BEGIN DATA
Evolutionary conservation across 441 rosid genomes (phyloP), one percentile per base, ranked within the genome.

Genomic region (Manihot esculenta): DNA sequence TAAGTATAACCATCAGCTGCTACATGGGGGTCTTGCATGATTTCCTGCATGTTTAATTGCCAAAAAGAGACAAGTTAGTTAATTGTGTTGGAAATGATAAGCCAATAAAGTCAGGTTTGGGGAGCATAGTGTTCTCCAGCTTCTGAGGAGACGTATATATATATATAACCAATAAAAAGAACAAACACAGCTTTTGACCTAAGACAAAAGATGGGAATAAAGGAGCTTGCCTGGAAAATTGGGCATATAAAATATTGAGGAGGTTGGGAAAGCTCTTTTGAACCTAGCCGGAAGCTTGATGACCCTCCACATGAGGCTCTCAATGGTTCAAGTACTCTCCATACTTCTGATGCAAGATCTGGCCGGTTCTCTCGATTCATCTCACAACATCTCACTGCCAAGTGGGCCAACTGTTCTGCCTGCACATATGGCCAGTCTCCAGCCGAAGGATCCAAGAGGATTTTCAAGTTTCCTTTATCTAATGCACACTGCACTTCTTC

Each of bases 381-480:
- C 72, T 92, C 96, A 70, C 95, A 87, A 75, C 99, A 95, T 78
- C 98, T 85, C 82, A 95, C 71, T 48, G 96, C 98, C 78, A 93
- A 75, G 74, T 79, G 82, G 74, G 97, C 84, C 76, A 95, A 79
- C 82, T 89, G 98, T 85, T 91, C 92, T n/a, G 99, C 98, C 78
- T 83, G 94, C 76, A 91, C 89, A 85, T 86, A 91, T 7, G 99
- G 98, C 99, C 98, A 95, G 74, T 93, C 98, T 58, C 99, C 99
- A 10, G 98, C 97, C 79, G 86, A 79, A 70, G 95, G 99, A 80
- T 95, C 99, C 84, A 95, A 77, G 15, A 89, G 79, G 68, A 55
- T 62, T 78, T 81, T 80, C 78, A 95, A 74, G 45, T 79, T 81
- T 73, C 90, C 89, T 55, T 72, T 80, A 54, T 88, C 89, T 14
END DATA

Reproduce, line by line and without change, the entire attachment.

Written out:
Evolutionary conservation across 441 rosid genomes (phyloP), one percentile per base, ranked within the genome.

Genomic region (Manihot esculenta): DNA sequence TAAGTATAACCATCAGCTGCTACATGGGGGTCTTGCATGATTTCCTGCATGTTTAATTGCCAAAAAGAGACAAGTTAGTTAATTGTGTTGGAAATGATAAGCCAATAAAGTCAGGTTTGGGGAGCATAGTGTTCTCCAGCTTCTGAGGAGACGTATATATATATATAACCAATAAAAAGAACAAACACAGCTTTTGACCTAAGACAAAAGATGGGAATAAAGGAGCTTGCCTGGAAAATTGGGCATATAAAATATTGAGGAGGTTGGGAAAGCTCTTTTGAACCTAGCCGGAAGCTTGATGACCCTCCACATGAGGCTCTCAATGGTTCAAGTACTCTCCATACTTCTGATGCAAGATCTGGCCGGTTCTCTCGATTCATCTCACAACATCTCACTGCCAAGTGGGCCAACTGTTCTGCCTGCACATATGGCCAGTCTCCAGCCGAAGGATCCAAGAGGATTTTCAAGTTTCCTTTATCTAATGCACACTGCACTTCTTC

Each of bases 381-480:
- C 72, T 92, C 96, A 70, C 95, A 87, A 75, C 99, A 95, T 78
- C 98, T 85, C 82, A 95, C 71, T 48, G 96, C 98, C 78, A 93
- A 75, G 74, T 79, G 82, G 74, G 97, C 84, C 76, A 95, A 79
- C 82, T 89, G 98, T 85, T 91, C 92, T n/a, G 99, C 98, C 78
- T 83, G 94, C 76, A 91, C 89, A 85, T 86, A 91, T 7, G 99
- G 98, C 99, C 98, A 95, G 74, T 93, C 98, T 58, C 99, C 99
- A 10, G 98, C 97, C 79, G 86, A 79, A 70, G 95, G 99, A 80
- T 95, C 99, C 84, A 95, A 77, G 15, A 89, G 79, G 68, A 55
- T 62, T 78, T 81, T 80, C 78, A 95, A 74, G 45, T 79, T 81
- T 73, C 90, C 89, T 55, T 72, T 80, A 54, T 88, C 89, T 14